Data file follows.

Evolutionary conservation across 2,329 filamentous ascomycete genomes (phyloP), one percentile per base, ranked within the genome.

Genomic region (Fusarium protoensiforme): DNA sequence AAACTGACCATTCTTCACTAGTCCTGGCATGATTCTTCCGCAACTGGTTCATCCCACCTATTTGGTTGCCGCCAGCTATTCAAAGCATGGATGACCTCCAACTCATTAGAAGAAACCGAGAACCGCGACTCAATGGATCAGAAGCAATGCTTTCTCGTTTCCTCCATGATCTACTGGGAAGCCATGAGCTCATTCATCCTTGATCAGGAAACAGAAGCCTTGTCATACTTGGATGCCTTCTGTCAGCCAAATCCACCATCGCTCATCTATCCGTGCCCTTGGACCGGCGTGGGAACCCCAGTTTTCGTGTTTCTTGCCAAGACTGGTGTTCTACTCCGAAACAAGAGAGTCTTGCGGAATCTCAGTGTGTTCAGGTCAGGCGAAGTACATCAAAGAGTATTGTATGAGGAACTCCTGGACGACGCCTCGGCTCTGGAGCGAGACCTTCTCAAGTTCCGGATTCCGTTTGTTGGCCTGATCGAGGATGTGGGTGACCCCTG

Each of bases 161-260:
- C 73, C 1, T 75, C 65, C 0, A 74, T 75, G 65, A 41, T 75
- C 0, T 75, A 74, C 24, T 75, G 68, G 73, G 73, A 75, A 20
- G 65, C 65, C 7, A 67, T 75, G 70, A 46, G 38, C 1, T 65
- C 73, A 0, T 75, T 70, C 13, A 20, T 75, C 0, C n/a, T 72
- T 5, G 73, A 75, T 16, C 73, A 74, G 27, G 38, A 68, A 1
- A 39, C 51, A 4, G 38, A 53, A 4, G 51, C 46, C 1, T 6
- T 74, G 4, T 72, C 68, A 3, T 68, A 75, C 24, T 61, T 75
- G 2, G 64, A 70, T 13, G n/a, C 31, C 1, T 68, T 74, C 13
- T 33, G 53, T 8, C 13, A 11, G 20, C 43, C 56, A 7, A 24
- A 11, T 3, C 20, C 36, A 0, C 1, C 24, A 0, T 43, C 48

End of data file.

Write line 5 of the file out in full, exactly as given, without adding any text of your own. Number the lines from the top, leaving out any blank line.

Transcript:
- C 0, T 75, A 74, C 24, T 75, G 68, G 73, G 73, A 75, A 20